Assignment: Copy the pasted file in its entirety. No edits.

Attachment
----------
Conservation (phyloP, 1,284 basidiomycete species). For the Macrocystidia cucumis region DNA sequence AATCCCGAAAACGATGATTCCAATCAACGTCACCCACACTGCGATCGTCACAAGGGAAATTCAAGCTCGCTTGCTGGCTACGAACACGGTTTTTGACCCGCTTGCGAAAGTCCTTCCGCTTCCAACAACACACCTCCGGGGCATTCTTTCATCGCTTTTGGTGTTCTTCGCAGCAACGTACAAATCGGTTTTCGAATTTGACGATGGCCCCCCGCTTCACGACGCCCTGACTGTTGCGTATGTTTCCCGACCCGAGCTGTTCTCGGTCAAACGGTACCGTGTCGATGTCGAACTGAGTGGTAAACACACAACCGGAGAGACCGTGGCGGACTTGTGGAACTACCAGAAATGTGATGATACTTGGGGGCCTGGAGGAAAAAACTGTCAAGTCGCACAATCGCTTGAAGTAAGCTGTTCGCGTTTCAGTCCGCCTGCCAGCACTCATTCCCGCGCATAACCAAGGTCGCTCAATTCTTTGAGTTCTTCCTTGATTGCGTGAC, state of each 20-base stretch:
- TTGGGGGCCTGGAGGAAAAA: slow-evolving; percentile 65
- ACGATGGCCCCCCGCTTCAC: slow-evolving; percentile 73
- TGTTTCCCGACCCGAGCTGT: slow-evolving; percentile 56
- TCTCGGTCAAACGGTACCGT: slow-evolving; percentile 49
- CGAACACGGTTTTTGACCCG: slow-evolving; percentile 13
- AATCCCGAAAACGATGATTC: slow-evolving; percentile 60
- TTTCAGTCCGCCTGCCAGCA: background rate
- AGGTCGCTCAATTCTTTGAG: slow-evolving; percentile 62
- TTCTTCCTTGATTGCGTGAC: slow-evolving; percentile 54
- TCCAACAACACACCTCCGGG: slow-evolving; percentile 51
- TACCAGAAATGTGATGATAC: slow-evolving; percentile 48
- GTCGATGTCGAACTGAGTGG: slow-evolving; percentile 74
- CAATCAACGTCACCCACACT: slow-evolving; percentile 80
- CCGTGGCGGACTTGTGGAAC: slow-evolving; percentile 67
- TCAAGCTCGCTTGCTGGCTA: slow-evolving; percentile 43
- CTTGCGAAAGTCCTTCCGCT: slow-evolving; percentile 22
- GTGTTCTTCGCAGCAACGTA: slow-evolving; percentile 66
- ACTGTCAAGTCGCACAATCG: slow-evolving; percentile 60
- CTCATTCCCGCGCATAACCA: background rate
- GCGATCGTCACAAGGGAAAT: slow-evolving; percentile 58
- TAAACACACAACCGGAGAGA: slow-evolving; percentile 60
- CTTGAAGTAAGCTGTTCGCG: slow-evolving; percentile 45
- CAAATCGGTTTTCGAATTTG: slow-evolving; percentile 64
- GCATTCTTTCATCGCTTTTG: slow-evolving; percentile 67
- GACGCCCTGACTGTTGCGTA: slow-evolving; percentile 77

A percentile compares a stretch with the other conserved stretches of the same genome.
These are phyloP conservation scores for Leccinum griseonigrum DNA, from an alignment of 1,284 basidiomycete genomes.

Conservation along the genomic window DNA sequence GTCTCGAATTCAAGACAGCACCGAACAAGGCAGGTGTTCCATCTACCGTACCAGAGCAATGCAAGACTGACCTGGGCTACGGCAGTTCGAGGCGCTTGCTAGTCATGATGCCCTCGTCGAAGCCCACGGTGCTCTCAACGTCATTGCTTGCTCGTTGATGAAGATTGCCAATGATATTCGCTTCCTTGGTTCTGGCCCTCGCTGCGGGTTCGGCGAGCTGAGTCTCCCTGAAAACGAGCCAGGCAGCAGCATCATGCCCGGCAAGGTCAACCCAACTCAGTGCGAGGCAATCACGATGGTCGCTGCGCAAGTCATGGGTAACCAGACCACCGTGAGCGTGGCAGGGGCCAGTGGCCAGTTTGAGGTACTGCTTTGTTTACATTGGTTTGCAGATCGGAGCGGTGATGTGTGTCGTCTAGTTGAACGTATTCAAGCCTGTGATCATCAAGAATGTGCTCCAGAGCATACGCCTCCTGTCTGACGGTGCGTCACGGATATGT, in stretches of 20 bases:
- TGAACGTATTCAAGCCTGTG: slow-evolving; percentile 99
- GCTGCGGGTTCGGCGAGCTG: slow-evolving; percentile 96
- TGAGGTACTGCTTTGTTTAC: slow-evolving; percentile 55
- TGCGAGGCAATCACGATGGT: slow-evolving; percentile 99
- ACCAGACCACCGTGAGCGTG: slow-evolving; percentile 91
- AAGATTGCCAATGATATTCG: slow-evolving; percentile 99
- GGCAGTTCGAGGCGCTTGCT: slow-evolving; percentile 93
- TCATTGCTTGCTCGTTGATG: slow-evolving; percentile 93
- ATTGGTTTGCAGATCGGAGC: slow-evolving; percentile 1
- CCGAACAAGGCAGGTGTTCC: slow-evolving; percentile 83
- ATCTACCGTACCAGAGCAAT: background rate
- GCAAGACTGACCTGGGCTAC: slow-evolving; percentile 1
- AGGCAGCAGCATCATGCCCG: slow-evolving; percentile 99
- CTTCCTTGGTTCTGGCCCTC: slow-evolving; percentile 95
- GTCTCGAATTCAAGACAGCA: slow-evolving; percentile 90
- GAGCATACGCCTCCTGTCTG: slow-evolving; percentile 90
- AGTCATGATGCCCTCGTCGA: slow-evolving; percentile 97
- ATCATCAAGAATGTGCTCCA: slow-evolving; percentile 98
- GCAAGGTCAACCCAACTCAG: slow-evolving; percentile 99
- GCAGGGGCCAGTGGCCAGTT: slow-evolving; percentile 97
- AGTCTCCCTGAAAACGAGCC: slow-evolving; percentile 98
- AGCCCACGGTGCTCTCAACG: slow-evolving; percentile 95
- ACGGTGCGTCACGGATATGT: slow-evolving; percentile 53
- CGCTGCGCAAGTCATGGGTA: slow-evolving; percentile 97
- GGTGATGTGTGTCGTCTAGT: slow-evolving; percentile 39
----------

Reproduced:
Conservation (phyloP, 1,284 basidiomycete species). For the Macrocystidia cucumis region DNA sequence AATCCCGAAAACGATGATTCCAATCAACGTCACCCACACTGCGATCGTCACAAGGGAAATTCAAGCTCGCTTGCTGGCTACGAACACGGTTTTTGACCCGCTTGCGAAAGTCCTTCCGCTTCCAACAACACACCTCCGGGGCATTCTTTCATCGCTTTTGGTGTTCTTCGCAGCAACGTACAAATCGGTTTTCGAATTTGACGATGGCCCCCCGCTTCACGACGCCCTGACTGTTGCGTATGTTTCCCGACCCGAGCTGTTCTCGGTCAAACGGTACCGTGTCGATGTCGAACTGAGTGGTAAACACACAACCGGAGAGACCGTGGCGGACTTGTGGAACTACCAGAAATGTGATGATACTTGGGGGCCTGGAGGAAAAAACTGTCAAGTCGCACAATCGCTTGAAGTAAGCTGTTCGCGTTTCAGTCCGCCTGCCAGCACTCATTCCCGCGCATAACCAAGGTCGCTCAATTCTTTGAGTTCTTCCTTGATTGCGTGAC, state of each 20-base stretch:
- TTGGGGGCCTGGAGGAAAAA: slow-evolving; percentile 65
- ACGATGGCCCCCCGCTTCAC: slow-evolving; percentile 73
- TGTTTCCCGACCCGAGCTGT: slow-evolving; percentile 56
- TCTCGGTCAAACGGTACCGT: slow-evolving; percentile 49
- CGAACACGGTTTTTGACCCG: slow-evolving; percentile 13
- AATCCCGAAAACGATGATTC: slow-evolving; percentile 60
- TTTCAGTCCGCCTGCCAGCA: background rate
- AGGTCGCTCAATTCTTTGAG: slow-evolving; percentile 62
- TTCTTCCTTGATTGCGTGAC: slow-evolving; percentile 54
- TCCAACAACACACCTCCGGG: slow-evolving; percentile 51
- TACCAGAAATGTGATGATAC: slow-evolving; percentile 48
- GTCGATGTCGAACTGAGTGG: slow-evolving; percentile 74
- CAATCAACGTCACCCACACT: slow-evolving; percentile 80
- CCGTGGCGGACTTGTGGAAC: slow-evolving; percentile 67
- TCAAGCTCGCTTGCTGGCTA: slow-evolving; percentile 43
- CTTGCGAAAGTCCTTCCGCT: slow-evolving; percentile 22
- GTGTTCTTCGCAGCAACGTA: slow-evolving; percentile 66
- ACTGTCAAGTCGCACAATCG: slow-evolving; percentile 60
- CTCATTCCCGCGCATAACCA: background rate
- GCGATCGTCACAAGGGAAAT: slow-evolving; percentile 58
- TAAACACACAACCGGAGAGA: slow-evolving; percentile 60
- CTTGAAGTAAGCTGTTCGCG: slow-evolving; percentile 45
- CAAATCGGTTTTCGAATTTG: slow-evolving; percentile 64
- GCATTCTTTCATCGCTTTTG: slow-evolving; percentile 67
- GACGCCCTGACTGTTGCGTA: slow-evolving; percentile 77

A percentile compares a stretch with the other conserved stretches of the same genome.
These are phyloP conservation scores for Leccinum griseonigrum DNA, from an alignment of 1,284 basidiomycete genomes.

Conservation along the genomic window DNA sequence GTCTCGAATTCAAGACAGCACCGAACAAGGCAGGTGTTCCATCTACCGTACCAGAGCAATGCAAGACTGACCTGGGCTACGGCAGTTCGAGGCGCTTGCTAGTCATGATGCCCTCGTCGAAGCCCACGGTGCTCTCAACGTCATTGCTTGCTCGTTGATGAAGATTGCCAATGATATTCGCTTCCTTGGTTCTGGCCCTCGCTGCGGGTTCGGCGAGCTGAGTCTCCCTGAAAACGAGCCAGGCAGCAGCATCATGCCCGGCAAGGTCAACCCAACTCAGTGCGAGGCAATCACGATGGTCGCTGCGCAAGTCATGGGTAACCAGACCACCGTGAGCGTGGCAGGGGCCAGTGGCCAGTTTGAGGTACTGCTTTGTTTACATTGGTTTGCAGATCGGAGCGGTGATGTGTGTCGTCTAGTTGAACGTATTCAAGCCTGTGATCATCAAGAATGTGCTCCAGAGCATACGCCTCCTGTCTGACGGTGCGTCACGGATATGT, in stretches of 20 bases:
- TGAACGTATTCAAGCCTGTG: slow-evolving; percentile 99
- GCTGCGGGTTCGGCGAGCTG: slow-evolving; percentile 96
- TGAGGTACTGCTTTGTTTAC: slow-evolving; percentile 55
- TGCGAGGCAATCACGATGGT: slow-evolving; percentile 99
- ACCAGACCACCGTGAGCGTG: slow-evolving; percentile 91
- AAGATTGCCAATGATATTCG: slow-evolving; percentile 99
- GGCAGTTCGAGGCGCTTGCT: slow-evolving; percentile 93
- TCATTGCTTGCTCGTTGATG: slow-evolving; percentile 93
- ATTGGTTTGCAGATCGGAGC: slow-evolving; percentile 1
- CCGAACAAGGCAGGTGTTCC: slow-evolving; percentile 83
- ATCTACCGTACCAGAGCAAT: background rate
- GCAAGACTGACCTGGGCTAC: slow-evolving; percentile 1
- AGGCAGCAGCATCATGCCCG: slow-evolving; percentile 99
- CTTCCTTGGTTCTGGCCCTC: slow-evolving; percentile 95
- GTCTCGAATTCAAGACAGCA: slow-evolving; percentile 90
- GAGCATACGCCTCCTGTCTG: slow-evolving; percentile 90
- AGTCATGATGCCCTCGTCGA: slow-evolving; percentile 97
- ATCATCAAGAATGTGCTCCA: slow-evolving; percentile 98
- GCAAGGTCAACCCAACTCAG: slow-evolving; percentile 99
- GCAGGGGCCAGTGGCCAGTT: slow-evolving; percentile 97
- AGTCTCCCTGAAAACGAGCC: slow-evolving; percentile 98
- AGCCCACGGTGCTCTCAACG: slow-evolving; percentile 95
- ACGGTGCGTCACGGATATGT: slow-evolving; percentile 53
- CGCTGCGCAAGTCATGGGTA: slow-evolving; percentile 97
- GGTGATGTGTGTCGTCTAGT: slow-evolving; percentile 39